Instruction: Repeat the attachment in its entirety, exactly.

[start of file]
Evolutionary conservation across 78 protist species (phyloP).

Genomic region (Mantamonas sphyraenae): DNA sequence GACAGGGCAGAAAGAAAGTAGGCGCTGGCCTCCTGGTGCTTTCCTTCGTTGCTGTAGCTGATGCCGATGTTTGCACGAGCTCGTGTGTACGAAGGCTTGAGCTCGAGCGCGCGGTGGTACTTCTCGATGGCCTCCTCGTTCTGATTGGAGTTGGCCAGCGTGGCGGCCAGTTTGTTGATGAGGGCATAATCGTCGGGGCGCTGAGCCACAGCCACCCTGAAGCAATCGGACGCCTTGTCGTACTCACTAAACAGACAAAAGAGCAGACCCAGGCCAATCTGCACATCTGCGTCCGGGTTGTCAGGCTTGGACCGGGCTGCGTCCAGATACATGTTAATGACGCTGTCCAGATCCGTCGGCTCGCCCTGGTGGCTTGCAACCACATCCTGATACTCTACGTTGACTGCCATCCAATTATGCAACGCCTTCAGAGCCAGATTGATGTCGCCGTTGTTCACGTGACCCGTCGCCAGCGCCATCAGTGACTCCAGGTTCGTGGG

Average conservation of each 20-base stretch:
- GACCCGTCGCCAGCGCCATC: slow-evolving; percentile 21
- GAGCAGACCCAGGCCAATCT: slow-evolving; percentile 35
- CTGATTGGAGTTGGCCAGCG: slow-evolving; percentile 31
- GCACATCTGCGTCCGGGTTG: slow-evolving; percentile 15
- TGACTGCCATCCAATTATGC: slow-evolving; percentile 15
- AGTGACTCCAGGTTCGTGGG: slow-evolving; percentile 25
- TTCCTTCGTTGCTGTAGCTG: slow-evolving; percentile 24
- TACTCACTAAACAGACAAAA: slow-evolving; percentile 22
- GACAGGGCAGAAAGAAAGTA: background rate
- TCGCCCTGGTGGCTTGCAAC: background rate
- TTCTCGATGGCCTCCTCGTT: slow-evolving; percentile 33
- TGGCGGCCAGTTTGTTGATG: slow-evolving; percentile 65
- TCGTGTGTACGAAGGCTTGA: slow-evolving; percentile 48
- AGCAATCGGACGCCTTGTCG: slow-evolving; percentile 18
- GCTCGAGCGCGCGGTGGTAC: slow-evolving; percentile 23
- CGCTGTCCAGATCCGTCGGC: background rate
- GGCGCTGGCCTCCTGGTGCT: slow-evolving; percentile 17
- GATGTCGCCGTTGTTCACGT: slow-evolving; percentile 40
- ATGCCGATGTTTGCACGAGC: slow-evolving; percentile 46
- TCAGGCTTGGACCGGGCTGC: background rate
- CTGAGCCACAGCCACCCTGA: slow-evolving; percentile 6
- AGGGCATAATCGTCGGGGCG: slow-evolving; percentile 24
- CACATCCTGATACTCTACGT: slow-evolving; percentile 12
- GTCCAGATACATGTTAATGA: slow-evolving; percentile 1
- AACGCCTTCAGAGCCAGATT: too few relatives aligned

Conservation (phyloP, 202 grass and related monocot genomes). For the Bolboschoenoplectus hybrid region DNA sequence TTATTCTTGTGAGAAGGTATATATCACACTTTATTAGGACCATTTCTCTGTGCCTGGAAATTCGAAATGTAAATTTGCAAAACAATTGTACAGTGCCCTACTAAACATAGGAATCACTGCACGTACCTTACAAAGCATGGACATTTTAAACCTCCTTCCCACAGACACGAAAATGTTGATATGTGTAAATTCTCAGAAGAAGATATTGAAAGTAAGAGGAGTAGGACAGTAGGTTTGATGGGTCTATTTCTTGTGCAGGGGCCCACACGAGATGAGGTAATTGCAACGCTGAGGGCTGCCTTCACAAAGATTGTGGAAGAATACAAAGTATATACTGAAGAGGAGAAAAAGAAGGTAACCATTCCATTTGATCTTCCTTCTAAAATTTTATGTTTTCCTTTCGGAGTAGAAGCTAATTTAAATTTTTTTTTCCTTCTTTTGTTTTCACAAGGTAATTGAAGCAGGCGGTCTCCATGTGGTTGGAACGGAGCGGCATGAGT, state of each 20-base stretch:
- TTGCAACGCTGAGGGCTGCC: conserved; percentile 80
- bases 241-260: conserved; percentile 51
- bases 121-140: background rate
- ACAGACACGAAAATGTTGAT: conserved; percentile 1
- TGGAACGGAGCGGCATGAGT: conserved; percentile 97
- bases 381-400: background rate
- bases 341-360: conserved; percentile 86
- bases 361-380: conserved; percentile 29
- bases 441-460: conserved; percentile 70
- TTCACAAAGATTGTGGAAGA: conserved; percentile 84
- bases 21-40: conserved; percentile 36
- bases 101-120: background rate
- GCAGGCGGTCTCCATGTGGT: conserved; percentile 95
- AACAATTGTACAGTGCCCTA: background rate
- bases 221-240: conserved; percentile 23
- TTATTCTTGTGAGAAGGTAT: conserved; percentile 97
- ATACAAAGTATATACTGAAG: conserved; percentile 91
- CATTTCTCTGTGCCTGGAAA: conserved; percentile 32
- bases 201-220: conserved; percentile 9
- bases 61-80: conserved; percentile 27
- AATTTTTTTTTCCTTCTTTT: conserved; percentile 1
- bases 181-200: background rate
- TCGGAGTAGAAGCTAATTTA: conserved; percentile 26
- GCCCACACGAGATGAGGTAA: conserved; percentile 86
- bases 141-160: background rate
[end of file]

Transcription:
Evolutionary conservation across 78 protist species (phyloP).

Genomic region (Mantamonas sphyraenae): DNA sequence GACAGGGCAGAAAGAAAGTAGGCGCTGGCCTCCTGGTGCTTTCCTTCGTTGCTGTAGCTGATGCCGATGTTTGCACGAGCTCGTGTGTACGAAGGCTTGAGCTCGAGCGCGCGGTGGTACTTCTCGATGGCCTCCTCGTTCTGATTGGAGTTGGCCAGCGTGGCGGCCAGTTTGTTGATGAGGGCATAATCGTCGGGGCGCTGAGCCACAGCCACCCTGAAGCAATCGGACGCCTTGTCGTACTCACTAAACAGACAAAAGAGCAGACCCAGGCCAATCTGCACATCTGCGTCCGGGTTGTCAGGCTTGGACCGGGCTGCGTCCAGATACATGTTAATGACGCTGTCCAGATCCGTCGGCTCGCCCTGGTGGCTTGCAACCACATCCTGATACTCTACGTTGACTGCCATCCAATTATGCAACGCCTTCAGAGCCAGATTGATGTCGCCGTTGTTCACGTGACCCGTCGCCAGCGCCATCAGTGACTCCAGGTTCGTGGG

Average conservation of each 20-base stretch:
- GACCCGTCGCCAGCGCCATC: slow-evolving; percentile 21
- GAGCAGACCCAGGCCAATCT: slow-evolving; percentile 35
- CTGATTGGAGTTGGCCAGCG: slow-evolving; percentile 31
- GCACATCTGCGTCCGGGTTG: slow-evolving; percentile 15
- TGACTGCCATCCAATTATGC: slow-evolving; percentile 15
- AGTGACTCCAGGTTCGTGGG: slow-evolving; percentile 25
- TTCCTTCGTTGCTGTAGCTG: slow-evolving; percentile 24
- TACTCACTAAACAGACAAAA: slow-evolving; percentile 22
- GACAGGGCAGAAAGAAAGTA: background rate
- TCGCCCTGGTGGCTTGCAAC: background rate
- TTCTCGATGGCCTCCTCGTT: slow-evolving; percentile 33
- TGGCGGCCAGTTTGTTGATG: slow-evolving; percentile 65
- TCGTGTGTACGAAGGCTTGA: slow-evolving; percentile 48
- AGCAATCGGACGCCTTGTCG: slow-evolving; percentile 18
- GCTCGAGCGCGCGGTGGTAC: slow-evolving; percentile 23
- CGCTGTCCAGATCCGTCGGC: background rate
- GGCGCTGGCCTCCTGGTGCT: slow-evolving; percentile 17
- GATGTCGCCGTTGTTCACGT: slow-evolving; percentile 40
- ATGCCGATGTTTGCACGAGC: slow-evolving; percentile 46
- TCAGGCTTGGACCGGGCTGC: background rate
- CTGAGCCACAGCCACCCTGA: slow-evolving; percentile 6
- AGGGCATAATCGTCGGGGCG: slow-evolving; percentile 24
- CACATCCTGATACTCTACGT: slow-evolving; percentile 12
- GTCCAGATACATGTTAATGA: slow-evolving; percentile 1
- AACGCCTTCAGAGCCAGATT: too few relatives aligned

Conservation (phyloP, 202 grass and related monocot genomes). For the Bolboschoenoplectus hybrid region DNA sequence TTATTCTTGTGAGAAGGTATATATCACACTTTATTAGGACCATTTCTCTGTGCCTGGAAATTCGAAATGTAAATTTGCAAAACAATTGTACAGTGCCCTACTAAACATAGGAATCACTGCACGTACCTTACAAAGCATGGACATTTTAAACCTCCTTCCCACAGACACGAAAATGTTGATATGTGTAAATTCTCAGAAGAAGATATTGAAAGTAAGAGGAGTAGGACAGTAGGTTTGATGGGTCTATTTCTTGTGCAGGGGCCCACACGAGATGAGGTAATTGCAACGCTGAGGGCTGCCTTCACAAAGATTGTGGAAGAATACAAAGTATATACTGAAGAGGAGAAAAAGAAGGTAACCATTCCATTTGATCTTCCTTCTAAAATTTTATGTTTTCCTTTCGGAGTAGAAGCTAATTTAAATTTTTTTTTCCTTCTTTTGTTTTCACAAGGTAATTGAAGCAGGCGGTCTCCATGTGGTTGGAACGGAGCGGCATGAGT, state of each 20-base stretch:
- TTGCAACGCTGAGGGCTGCC: conserved; percentile 80
- bases 241-260: conserved; percentile 51
- bases 121-140: background rate
- ACAGACACGAAAATGTTGAT: conserved; percentile 1
- TGGAACGGAGCGGCATGAGT: conserved; percentile 97
- bases 381-400: background rate
- bases 341-360: conserved; percentile 86
- bases 361-380: conserved; percentile 29
- bases 441-460: conserved; percentile 70
- TTCACAAAGATTGTGGAAGA: conserved; percentile 84
- bases 21-40: conserved; percentile 36
- bases 101-120: background rate
- GCAGGCGGTCTCCATGTGGT: conserved; percentile 95
- AACAATTGTACAGTGCCCTA: background rate
- bases 221-240: conserved; percentile 23
- TTATTCTTGTGAGAAGGTAT: conserved; percentile 97
- ATACAAAGTATATACTGAAG: conserved; percentile 91
- CATTTCTCTGTGCCTGGAAA: conserved; percentile 32
- bases 201-220: conserved; percentile 9
- bases 61-80: conserved; percentile 27
- AATTTTTTTTTCCTTCTTTT: conserved; percentile 1
- bases 181-200: background rate
- TCGGAGTAGAAGCTAATTTA: conserved; percentile 26
- GCCCACACGAGATGAGGTAA: conserved; percentile 86
- bases 141-160: background rate